When Should my Child Start Dental Care?

Infants and Children

A child’s dental care really starts with his or her mother’s healthy pregnancy, because baby teeth begin to form before birth. If you are pregnant, make sure to eat a balanced, nutritious diet and get an adequate amount of vitamins and minerals. It’s important for pregnant women to have a complete dental exam and have any cavities or gum disease treated. For more information, see the topic Pregnancy.

Teething

Your child’s first teeth (primary teeth Click here to see an illustration.) usually begin to break through the gums (erupt) at about 6 months of age, although the timing Click here to see an illustration. varies among children. All of the 20 primary teeth should come in between the ages of 6 months and 3 years. Your child will lose his or her primary teeth between the ages of 6 and 11. For more information, see the topic Teething.

Your child’s first permanent teeth Click here to see an illustration. (molars) usually erupt behind the primary teeth at about age 6. The last permanent teeth usually erupt between the ages of 12 and 21.

Starting dental care for children

By the time your child is 6 months of age, your doctor should assess the likelihood of your child having future dental problems. This may include a dental exam of the mother and her dental history, as the condition of her teeth can often predict her child’s teeth. If the doctor thinks your child will have dental problems, be sure your child sees a dentist by his or her first birthday or 6 months after the first primary teeth appear Click here to see an illustration., whichever comes first. After your first visit, schedule regular visits every 6 months or as your dentist recommends.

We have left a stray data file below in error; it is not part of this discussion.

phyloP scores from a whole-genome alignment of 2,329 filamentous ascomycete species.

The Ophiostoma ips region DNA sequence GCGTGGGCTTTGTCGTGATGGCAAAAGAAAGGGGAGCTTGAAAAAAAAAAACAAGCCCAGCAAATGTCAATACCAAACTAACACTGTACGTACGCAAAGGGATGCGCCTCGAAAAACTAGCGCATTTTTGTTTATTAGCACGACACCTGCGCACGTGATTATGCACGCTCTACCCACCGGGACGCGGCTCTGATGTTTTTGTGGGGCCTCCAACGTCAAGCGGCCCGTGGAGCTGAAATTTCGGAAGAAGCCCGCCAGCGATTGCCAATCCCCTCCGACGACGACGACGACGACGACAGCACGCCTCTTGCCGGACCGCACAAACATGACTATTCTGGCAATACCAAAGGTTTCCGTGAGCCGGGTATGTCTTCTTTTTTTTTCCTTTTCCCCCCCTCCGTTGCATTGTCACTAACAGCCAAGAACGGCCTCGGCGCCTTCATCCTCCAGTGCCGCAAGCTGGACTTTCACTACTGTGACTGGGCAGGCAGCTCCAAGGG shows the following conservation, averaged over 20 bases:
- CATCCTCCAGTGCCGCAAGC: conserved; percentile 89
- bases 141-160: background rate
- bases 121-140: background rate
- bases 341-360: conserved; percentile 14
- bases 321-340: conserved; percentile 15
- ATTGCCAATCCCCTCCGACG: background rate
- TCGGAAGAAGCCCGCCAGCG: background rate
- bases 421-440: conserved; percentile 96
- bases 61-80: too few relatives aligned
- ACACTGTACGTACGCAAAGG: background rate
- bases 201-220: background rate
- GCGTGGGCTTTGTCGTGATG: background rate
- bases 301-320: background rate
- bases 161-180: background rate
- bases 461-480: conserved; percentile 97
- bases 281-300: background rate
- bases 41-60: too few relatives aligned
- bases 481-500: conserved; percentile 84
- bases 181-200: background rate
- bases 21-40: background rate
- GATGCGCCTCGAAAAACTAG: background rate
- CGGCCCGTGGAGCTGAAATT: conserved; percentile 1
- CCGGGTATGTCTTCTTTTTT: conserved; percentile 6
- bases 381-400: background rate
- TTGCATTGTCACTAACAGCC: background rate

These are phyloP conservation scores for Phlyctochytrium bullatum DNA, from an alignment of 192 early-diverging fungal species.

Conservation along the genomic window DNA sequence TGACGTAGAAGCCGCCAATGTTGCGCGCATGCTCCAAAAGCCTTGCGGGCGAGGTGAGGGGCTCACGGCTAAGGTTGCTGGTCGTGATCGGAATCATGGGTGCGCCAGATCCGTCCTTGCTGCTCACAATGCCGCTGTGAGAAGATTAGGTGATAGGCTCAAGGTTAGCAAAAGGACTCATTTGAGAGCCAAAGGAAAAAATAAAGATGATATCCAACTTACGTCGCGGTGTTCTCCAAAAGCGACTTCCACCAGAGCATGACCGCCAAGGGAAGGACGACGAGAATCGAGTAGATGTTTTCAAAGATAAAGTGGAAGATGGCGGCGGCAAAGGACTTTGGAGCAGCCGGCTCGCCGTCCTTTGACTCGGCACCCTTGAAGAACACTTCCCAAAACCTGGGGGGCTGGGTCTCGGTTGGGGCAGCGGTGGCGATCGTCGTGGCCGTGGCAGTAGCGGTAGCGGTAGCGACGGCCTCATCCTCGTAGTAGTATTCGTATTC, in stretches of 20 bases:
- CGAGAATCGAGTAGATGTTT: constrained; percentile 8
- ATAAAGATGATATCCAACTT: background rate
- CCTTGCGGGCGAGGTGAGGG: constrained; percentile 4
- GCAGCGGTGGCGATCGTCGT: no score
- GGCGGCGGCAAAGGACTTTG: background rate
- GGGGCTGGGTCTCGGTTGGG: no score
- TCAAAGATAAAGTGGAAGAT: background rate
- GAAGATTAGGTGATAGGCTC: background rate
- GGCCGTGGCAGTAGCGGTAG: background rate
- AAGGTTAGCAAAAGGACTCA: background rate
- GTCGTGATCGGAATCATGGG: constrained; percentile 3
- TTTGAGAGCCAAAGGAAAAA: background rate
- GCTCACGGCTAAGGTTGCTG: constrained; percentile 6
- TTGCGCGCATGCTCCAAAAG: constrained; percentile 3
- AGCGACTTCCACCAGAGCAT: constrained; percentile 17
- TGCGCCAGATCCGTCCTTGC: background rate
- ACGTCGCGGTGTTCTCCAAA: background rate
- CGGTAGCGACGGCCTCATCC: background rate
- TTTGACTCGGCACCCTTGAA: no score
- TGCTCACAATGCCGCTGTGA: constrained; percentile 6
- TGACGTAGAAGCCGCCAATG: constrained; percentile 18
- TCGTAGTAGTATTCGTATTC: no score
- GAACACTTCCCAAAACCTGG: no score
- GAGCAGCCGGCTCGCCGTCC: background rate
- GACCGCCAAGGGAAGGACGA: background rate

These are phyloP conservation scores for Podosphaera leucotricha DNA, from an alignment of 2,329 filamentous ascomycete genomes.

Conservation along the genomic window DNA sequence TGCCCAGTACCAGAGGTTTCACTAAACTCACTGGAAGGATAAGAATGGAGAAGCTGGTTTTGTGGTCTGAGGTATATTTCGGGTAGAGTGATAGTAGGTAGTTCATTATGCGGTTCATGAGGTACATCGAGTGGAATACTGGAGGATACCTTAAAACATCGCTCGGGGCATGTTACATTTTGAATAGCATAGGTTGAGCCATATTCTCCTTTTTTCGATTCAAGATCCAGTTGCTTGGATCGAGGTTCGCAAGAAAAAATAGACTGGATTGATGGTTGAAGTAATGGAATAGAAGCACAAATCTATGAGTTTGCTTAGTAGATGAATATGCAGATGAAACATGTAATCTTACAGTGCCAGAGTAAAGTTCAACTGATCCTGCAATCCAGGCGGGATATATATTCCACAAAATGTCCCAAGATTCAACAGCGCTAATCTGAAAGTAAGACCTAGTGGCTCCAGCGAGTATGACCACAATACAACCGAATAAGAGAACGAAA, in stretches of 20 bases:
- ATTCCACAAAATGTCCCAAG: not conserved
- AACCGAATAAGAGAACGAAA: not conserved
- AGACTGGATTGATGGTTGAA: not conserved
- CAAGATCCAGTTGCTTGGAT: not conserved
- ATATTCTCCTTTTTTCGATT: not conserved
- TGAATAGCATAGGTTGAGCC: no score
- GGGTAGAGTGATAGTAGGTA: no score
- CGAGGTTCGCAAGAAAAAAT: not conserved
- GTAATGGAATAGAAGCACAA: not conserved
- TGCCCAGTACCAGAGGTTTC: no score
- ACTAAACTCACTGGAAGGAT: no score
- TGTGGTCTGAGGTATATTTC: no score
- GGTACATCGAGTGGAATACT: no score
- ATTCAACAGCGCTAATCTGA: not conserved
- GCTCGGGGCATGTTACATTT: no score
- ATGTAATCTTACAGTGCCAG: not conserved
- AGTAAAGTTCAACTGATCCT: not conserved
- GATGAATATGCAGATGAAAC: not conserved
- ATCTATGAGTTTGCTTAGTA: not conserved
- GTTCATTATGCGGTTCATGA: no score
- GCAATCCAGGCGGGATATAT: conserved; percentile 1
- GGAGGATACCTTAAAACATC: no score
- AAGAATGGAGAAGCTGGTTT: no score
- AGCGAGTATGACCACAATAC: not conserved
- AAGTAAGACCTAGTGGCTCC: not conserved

Experts recommend that your child’s dental care start at 12 months of age. Babies with dental problems caused by injury, disease, or a developmental problem should be seen by a children’s (pediatric) dentist right away. If these dental problems are not limited to the surfaces of the teeth, your baby should also be seen by a children’s doctor (pediatrician) or your family doctor. For more information, see the topics Mouth Problems, Noninjury and Mouth and Dental Injuries.